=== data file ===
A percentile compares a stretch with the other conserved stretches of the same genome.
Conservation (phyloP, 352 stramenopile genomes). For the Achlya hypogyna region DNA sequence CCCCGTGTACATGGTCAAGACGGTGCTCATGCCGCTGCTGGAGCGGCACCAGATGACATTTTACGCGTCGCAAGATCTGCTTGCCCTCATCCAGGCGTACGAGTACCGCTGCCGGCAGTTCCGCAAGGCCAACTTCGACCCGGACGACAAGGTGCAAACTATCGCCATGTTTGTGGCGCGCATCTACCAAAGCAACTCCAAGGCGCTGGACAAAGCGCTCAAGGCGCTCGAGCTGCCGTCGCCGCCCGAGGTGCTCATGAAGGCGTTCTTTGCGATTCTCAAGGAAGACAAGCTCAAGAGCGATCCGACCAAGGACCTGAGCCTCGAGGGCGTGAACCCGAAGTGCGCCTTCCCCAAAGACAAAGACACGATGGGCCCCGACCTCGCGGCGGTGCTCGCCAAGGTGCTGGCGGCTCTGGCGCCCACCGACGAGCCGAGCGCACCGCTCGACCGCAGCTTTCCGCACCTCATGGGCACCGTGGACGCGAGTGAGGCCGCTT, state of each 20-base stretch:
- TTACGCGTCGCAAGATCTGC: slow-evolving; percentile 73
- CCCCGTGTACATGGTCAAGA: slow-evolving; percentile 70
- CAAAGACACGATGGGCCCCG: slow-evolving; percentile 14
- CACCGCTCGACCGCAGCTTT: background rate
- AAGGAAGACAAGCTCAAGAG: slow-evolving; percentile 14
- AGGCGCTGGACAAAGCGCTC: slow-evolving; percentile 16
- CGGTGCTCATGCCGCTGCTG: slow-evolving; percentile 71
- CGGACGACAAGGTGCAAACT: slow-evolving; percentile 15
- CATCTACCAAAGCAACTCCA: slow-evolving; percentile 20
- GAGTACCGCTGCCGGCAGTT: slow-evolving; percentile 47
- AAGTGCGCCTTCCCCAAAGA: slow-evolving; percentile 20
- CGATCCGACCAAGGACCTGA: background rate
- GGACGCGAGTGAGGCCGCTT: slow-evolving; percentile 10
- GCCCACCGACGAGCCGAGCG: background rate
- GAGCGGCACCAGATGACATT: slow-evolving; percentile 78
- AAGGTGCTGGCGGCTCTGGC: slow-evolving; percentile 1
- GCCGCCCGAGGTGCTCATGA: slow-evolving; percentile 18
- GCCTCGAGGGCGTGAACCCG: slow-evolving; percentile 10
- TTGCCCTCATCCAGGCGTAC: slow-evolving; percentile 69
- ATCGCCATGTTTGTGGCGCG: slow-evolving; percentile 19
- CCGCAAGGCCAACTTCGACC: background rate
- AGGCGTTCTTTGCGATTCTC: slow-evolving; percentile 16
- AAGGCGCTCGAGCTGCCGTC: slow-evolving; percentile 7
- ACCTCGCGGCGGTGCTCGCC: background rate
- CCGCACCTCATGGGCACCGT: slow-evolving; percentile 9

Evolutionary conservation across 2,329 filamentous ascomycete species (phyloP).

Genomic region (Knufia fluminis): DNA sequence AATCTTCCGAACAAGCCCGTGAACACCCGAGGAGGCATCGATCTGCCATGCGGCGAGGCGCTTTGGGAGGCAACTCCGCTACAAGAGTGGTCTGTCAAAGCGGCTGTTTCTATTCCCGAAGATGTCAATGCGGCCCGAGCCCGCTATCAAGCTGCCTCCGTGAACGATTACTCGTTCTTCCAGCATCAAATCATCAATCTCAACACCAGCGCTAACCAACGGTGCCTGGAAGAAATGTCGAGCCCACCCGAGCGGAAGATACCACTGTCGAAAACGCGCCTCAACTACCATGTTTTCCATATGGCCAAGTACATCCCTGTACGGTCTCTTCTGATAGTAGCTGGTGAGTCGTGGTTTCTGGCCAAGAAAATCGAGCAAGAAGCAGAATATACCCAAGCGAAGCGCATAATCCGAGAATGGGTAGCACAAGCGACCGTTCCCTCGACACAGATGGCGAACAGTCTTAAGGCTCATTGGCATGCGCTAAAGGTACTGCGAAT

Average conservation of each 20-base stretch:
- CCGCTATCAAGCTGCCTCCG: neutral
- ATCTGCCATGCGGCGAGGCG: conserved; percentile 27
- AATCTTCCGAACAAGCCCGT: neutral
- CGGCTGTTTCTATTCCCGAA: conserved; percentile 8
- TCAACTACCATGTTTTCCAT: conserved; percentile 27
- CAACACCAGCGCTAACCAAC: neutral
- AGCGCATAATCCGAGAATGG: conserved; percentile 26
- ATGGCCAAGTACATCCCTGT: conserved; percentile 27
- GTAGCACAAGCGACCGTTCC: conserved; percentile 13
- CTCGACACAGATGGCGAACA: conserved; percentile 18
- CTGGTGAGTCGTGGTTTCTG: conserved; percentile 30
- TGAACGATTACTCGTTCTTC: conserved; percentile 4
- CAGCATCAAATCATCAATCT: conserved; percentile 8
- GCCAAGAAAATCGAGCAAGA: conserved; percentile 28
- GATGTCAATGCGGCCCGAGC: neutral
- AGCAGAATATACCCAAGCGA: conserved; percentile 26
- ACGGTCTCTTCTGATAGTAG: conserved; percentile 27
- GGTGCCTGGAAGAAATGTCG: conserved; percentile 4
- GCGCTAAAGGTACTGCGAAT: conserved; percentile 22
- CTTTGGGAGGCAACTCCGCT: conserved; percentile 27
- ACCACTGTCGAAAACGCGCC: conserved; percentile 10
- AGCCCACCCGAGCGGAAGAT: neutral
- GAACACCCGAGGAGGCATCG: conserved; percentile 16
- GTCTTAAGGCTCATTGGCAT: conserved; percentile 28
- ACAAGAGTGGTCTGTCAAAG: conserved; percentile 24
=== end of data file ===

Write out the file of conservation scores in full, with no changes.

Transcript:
A percentile compares a stretch with the other conserved stretches of the same genome.
Conservation (phyloP, 352 stramenopile genomes). For the Achlya hypogyna region DNA sequence CCCCGTGTACATGGTCAAGACGGTGCTCATGCCGCTGCTGGAGCGGCACCAGATGACATTTTACGCGTCGCAAGATCTGCTTGCCCTCATCCAGGCGTACGAGTACCGCTGCCGGCAGTTCCGCAAGGCCAACTTCGACCCGGACGACAAGGTGCAAACTATCGCCATGTTTGTGGCGCGCATCTACCAAAGCAACTCCAAGGCGCTGGACAAAGCGCTCAAGGCGCTCGAGCTGCCGTCGCCGCCCGAGGTGCTCATGAAGGCGTTCTTTGCGATTCTCAAGGAAGACAAGCTCAAGAGCGATCCGACCAAGGACCTGAGCCTCGAGGGCGTGAACCCGAAGTGCGCCTTCCCCAAAGACAAAGACACGATGGGCCCCGACCTCGCGGCGGTGCTCGCCAAGGTGCTGGCGGCTCTGGCGCCCACCGACGAGCCGAGCGCACCGCTCGACCGCAGCTTTCCGCACCTCATGGGCACCGTGGACGCGAGTGAGGCCGCTT, state of each 20-base stretch:
- TTACGCGTCGCAAGATCTGC: slow-evolving; percentile 73
- CCCCGTGTACATGGTCAAGA: slow-evolving; percentile 70
- CAAAGACACGATGGGCCCCG: slow-evolving; percentile 14
- CACCGCTCGACCGCAGCTTT: background rate
- AAGGAAGACAAGCTCAAGAG: slow-evolving; percentile 14
- AGGCGCTGGACAAAGCGCTC: slow-evolving; percentile 16
- CGGTGCTCATGCCGCTGCTG: slow-evolving; percentile 71
- CGGACGACAAGGTGCAAACT: slow-evolving; percentile 15
- CATCTACCAAAGCAACTCCA: slow-evolving; percentile 20
- GAGTACCGCTGCCGGCAGTT: slow-evolving; percentile 47
- AAGTGCGCCTTCCCCAAAGA: slow-evolving; percentile 20
- CGATCCGACCAAGGACCTGA: background rate
- GGACGCGAGTGAGGCCGCTT: slow-evolving; percentile 10
- GCCCACCGACGAGCCGAGCG: background rate
- GAGCGGCACCAGATGACATT: slow-evolving; percentile 78
- AAGGTGCTGGCGGCTCTGGC: slow-evolving; percentile 1
- GCCGCCCGAGGTGCTCATGA: slow-evolving; percentile 18
- GCCTCGAGGGCGTGAACCCG: slow-evolving; percentile 10
- TTGCCCTCATCCAGGCGTAC: slow-evolving; percentile 69
- ATCGCCATGTTTGTGGCGCG: slow-evolving; percentile 19
- CCGCAAGGCCAACTTCGACC: background rate
- AGGCGTTCTTTGCGATTCTC: slow-evolving; percentile 16
- AAGGCGCTCGAGCTGCCGTC: slow-evolving; percentile 7
- ACCTCGCGGCGGTGCTCGCC: background rate
- CCGCACCTCATGGGCACCGT: slow-evolving; percentile 9

Evolutionary conservation across 2,329 filamentous ascomycete species (phyloP).

Genomic region (Knufia fluminis): DNA sequence AATCTTCCGAACAAGCCCGTGAACACCCGAGGAGGCATCGATCTGCCATGCGGCGAGGCGCTTTGGGAGGCAACTCCGCTACAAGAGTGGTCTGTCAAAGCGGCTGTTTCTATTCCCGAAGATGTCAATGCGGCCCGAGCCCGCTATCAAGCTGCCTCCGTGAACGATTACTCGTTCTTCCAGCATCAAATCATCAATCTCAACACCAGCGCTAACCAACGGTGCCTGGAAGAAATGTCGAGCCCACCCGAGCGGAAGATACCACTGTCGAAAACGCGCCTCAACTACCATGTTTTCCATATGGCCAAGTACATCCCTGTACGGTCTCTTCTGATAGTAGCTGGTGAGTCGTGGTTTCTGGCCAAGAAAATCGAGCAAGAAGCAGAATATACCCAAGCGAAGCGCATAATCCGAGAATGGGTAGCACAAGCGACCGTTCCCTCGACACAGATGGCGAACAGTCTTAAGGCTCATTGGCATGCGCTAAAGGTACTGCGAAT

Average conservation of each 20-base stretch:
- CCGCTATCAAGCTGCCTCCG: neutral
- ATCTGCCATGCGGCGAGGCG: conserved; percentile 27
- AATCTTCCGAACAAGCCCGT: neutral
- CGGCTGTTTCTATTCCCGAA: conserved; percentile 8
- TCAACTACCATGTTTTCCAT: conserved; percentile 27
- CAACACCAGCGCTAACCAAC: neutral
- AGCGCATAATCCGAGAATGG: conserved; percentile 26
- ATGGCCAAGTACATCCCTGT: conserved; percentile 27
- GTAGCACAAGCGACCGTTCC: conserved; percentile 13
- CTCGACACAGATGGCGAACA: conserved; percentile 18
- CTGGTGAGTCGTGGTTTCTG: conserved; percentile 30
- TGAACGATTACTCGTTCTTC: conserved; percentile 4
- CAGCATCAAATCATCAATCT: conserved; percentile 8
- GCCAAGAAAATCGAGCAAGA: conserved; percentile 28
- GATGTCAATGCGGCCCGAGC: neutral
- AGCAGAATATACCCAAGCGA: conserved; percentile 26
- ACGGTCTCTTCTGATAGTAG: conserved; percentile 27
- GGTGCCTGGAAGAAATGTCG: conserved; percentile 4
- GCGCTAAAGGTACTGCGAAT: conserved; percentile 22
- CTTTGGGAGGCAACTCCGCT: conserved; percentile 27
- ACCACTGTCGAAAACGCGCC: conserved; percentile 10
- AGCCCACCCGAGCGGAAGAT: neutral
- GAACACCCGAGGAGGCATCG: conserved; percentile 16
- GTCTTAAGGCTCATTGGCAT: conserved; percentile 28
- ACAAGAGTGGTCTGTCAAAG: conserved; percentile 24